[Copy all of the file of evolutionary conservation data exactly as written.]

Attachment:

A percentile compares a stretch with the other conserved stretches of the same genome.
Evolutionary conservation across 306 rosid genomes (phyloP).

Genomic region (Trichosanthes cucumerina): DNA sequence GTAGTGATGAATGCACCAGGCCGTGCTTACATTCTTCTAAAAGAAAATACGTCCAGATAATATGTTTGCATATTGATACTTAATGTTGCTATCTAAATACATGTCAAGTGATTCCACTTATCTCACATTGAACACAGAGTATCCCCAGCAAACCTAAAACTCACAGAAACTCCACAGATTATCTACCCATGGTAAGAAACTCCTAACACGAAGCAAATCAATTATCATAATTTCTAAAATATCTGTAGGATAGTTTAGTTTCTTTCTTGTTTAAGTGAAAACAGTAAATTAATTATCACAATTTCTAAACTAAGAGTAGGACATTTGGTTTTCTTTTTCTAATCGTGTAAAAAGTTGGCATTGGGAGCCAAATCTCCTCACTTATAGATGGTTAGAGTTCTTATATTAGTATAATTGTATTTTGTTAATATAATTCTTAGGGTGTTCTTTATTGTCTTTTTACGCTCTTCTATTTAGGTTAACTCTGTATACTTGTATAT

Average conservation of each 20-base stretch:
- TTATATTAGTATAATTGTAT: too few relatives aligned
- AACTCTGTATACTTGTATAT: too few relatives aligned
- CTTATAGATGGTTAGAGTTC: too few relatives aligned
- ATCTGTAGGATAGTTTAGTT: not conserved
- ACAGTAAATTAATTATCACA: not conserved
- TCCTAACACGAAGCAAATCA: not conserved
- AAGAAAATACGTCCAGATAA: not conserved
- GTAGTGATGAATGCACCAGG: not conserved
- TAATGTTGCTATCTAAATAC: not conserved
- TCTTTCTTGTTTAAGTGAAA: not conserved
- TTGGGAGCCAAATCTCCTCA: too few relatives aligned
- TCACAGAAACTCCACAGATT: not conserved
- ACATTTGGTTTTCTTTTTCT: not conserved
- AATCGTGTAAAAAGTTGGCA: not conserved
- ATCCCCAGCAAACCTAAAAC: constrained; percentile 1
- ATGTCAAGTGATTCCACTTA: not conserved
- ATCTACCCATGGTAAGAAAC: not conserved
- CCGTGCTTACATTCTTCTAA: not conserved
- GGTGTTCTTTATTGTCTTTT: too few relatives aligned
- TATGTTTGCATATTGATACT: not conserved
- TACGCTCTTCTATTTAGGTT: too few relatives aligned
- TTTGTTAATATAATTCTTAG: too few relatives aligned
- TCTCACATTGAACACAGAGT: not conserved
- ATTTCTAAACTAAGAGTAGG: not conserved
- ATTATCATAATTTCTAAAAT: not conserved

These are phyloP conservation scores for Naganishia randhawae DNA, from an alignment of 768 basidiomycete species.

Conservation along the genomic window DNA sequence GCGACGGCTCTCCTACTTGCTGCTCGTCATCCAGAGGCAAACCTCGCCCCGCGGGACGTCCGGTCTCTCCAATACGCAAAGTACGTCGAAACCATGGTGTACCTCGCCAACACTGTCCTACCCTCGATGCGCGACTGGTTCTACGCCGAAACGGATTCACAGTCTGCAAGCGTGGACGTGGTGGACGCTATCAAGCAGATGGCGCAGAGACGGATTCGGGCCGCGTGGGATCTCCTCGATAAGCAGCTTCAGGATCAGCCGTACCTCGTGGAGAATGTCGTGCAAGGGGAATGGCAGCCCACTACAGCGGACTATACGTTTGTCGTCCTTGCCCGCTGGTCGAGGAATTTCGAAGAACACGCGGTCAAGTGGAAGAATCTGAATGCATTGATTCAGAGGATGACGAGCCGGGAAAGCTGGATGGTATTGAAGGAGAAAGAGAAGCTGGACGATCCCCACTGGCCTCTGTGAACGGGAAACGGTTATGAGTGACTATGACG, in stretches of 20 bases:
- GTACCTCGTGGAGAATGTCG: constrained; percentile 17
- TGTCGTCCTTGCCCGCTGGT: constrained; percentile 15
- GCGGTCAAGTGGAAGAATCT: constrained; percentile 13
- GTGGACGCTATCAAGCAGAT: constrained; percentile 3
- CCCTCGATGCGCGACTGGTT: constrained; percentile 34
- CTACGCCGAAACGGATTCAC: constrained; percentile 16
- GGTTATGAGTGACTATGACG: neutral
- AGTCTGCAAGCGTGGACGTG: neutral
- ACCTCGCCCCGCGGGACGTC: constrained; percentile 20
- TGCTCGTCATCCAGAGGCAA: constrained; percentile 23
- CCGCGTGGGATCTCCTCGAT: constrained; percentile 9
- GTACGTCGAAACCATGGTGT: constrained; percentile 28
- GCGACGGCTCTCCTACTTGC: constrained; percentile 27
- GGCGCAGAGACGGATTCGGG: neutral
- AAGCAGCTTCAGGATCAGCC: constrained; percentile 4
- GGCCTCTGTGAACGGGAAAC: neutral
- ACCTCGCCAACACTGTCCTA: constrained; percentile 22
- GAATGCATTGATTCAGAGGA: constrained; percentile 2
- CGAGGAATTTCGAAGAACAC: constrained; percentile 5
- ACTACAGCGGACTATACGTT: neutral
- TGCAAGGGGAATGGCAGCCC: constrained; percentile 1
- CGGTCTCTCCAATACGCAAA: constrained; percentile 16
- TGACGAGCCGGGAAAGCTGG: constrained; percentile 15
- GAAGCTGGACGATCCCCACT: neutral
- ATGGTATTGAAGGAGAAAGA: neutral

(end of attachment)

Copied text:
A percentile compares a stretch with the other conserved stretches of the same genome.
Evolutionary conservation across 306 rosid genomes (phyloP).

Genomic region (Trichosanthes cucumerina): DNA sequence GTAGTGATGAATGCACCAGGCCGTGCTTACATTCTTCTAAAAGAAAATACGTCCAGATAATATGTTTGCATATTGATACTTAATGTTGCTATCTAAATACATGTCAAGTGATTCCACTTATCTCACATTGAACACAGAGTATCCCCAGCAAACCTAAAACTCACAGAAACTCCACAGATTATCTACCCATGGTAAGAAACTCCTAACACGAAGCAAATCAATTATCATAATTTCTAAAATATCTGTAGGATAGTTTAGTTTCTTTCTTGTTTAAGTGAAAACAGTAAATTAATTATCACAATTTCTAAACTAAGAGTAGGACATTTGGTTTTCTTTTTCTAATCGTGTAAAAAGTTGGCATTGGGAGCCAAATCTCCTCACTTATAGATGGTTAGAGTTCTTATATTAGTATAATTGTATTTTGTTAATATAATTCTTAGGGTGTTCTTTATTGTCTTTTTACGCTCTTCTATTTAGGTTAACTCTGTATACTTGTATAT

Average conservation of each 20-base stretch:
- TTATATTAGTATAATTGTAT: too few relatives aligned
- AACTCTGTATACTTGTATAT: too few relatives aligned
- CTTATAGATGGTTAGAGTTC: too few relatives aligned
- ATCTGTAGGATAGTTTAGTT: not conserved
- ACAGTAAATTAATTATCACA: not conserved
- TCCTAACACGAAGCAAATCA: not conserved
- AAGAAAATACGTCCAGATAA: not conserved
- GTAGTGATGAATGCACCAGG: not conserved
- TAATGTTGCTATCTAAATAC: not conserved
- TCTTTCTTGTTTAAGTGAAA: not conserved
- TTGGGAGCCAAATCTCCTCA: too few relatives aligned
- TCACAGAAACTCCACAGATT: not conserved
- ACATTTGGTTTTCTTTTTCT: not conserved
- AATCGTGTAAAAAGTTGGCA: not conserved
- ATCCCCAGCAAACCTAAAAC: constrained; percentile 1
- ATGTCAAGTGATTCCACTTA: not conserved
- ATCTACCCATGGTAAGAAAC: not conserved
- CCGTGCTTACATTCTTCTAA: not conserved
- GGTGTTCTTTATTGTCTTTT: too few relatives aligned
- TATGTTTGCATATTGATACT: not conserved
- TACGCTCTTCTATTTAGGTT: too few relatives aligned
- TTTGTTAATATAATTCTTAG: too few relatives aligned
- TCTCACATTGAACACAGAGT: not conserved
- ATTTCTAAACTAAGAGTAGG: not conserved
- ATTATCATAATTTCTAAAAT: not conserved

These are phyloP conservation scores for Naganishia randhawae DNA, from an alignment of 768 basidiomycete species.

Conservation along the genomic window DNA sequence GCGACGGCTCTCCTACTTGCTGCTCGTCATCCAGAGGCAAACCTCGCCCCGCGGGACGTCCGGTCTCTCCAATACGCAAAGTACGTCGAAACCATGGTGTACCTCGCCAACACTGTCCTACCCTCGATGCGCGACTGGTTCTACGCCGAAACGGATTCACAGTCTGCAAGCGTGGACGTGGTGGACGCTATCAAGCAGATGGCGCAGAGACGGATTCGGGCCGCGTGGGATCTCCTCGATAAGCAGCTTCAGGATCAGCCGTACCTCGTGGAGAATGTCGTGCAAGGGGAATGGCAGCCCACTACAGCGGACTATACGTTTGTCGTCCTTGCCCGCTGGTCGAGGAATTTCGAAGAACACGCGGTCAAGTGGAAGAATCTGAATGCATTGATTCAGAGGATGACGAGCCGGGAAAGCTGGATGGTATTGAAGGAGAAAGAGAAGCTGGACGATCCCCACTGGCCTCTGTGAACGGGAAACGGTTATGAGTGACTATGACG, in stretches of 20 bases:
- GTACCTCGTGGAGAATGTCG: constrained; percentile 17
- TGTCGTCCTTGCCCGCTGGT: constrained; percentile 15
- GCGGTCAAGTGGAAGAATCT: constrained; percentile 13
- GTGGACGCTATCAAGCAGAT: constrained; percentile 3
- CCCTCGATGCGCGACTGGTT: constrained; percentile 34
- CTACGCCGAAACGGATTCAC: constrained; percentile 16
- GGTTATGAGTGACTATGACG: neutral
- AGTCTGCAAGCGTGGACGTG: neutral
- ACCTCGCCCCGCGGGACGTC: constrained; percentile 20
- TGCTCGTCATCCAGAGGCAA: constrained; percentile 23
- CCGCGTGGGATCTCCTCGAT: constrained; percentile 9
- GTACGTCGAAACCATGGTGT: constrained; percentile 28
- GCGACGGCTCTCCTACTTGC: constrained; percentile 27
- GGCGCAGAGACGGATTCGGG: neutral
- AAGCAGCTTCAGGATCAGCC: constrained; percentile 4
- GGCCTCTGTGAACGGGAAAC: neutral
- ACCTCGCCAACACTGTCCTA: constrained; percentile 22
- GAATGCATTGATTCAGAGGA: constrained; percentile 2
- CGAGGAATTTCGAAGAACAC: constrained; percentile 5
- ACTACAGCGGACTATACGTT: neutral
- TGCAAGGGGAATGGCAGCCC: constrained; percentile 1
- CGGTCTCTCCAATACGCAAA: constrained; percentile 16
- TGACGAGCCGGGAAAGCTGG: constrained; percentile 15
- GAAGCTGGACGATCCCCACT: neutral
- ATGGTATTGAAGGAGAAAGA: neutral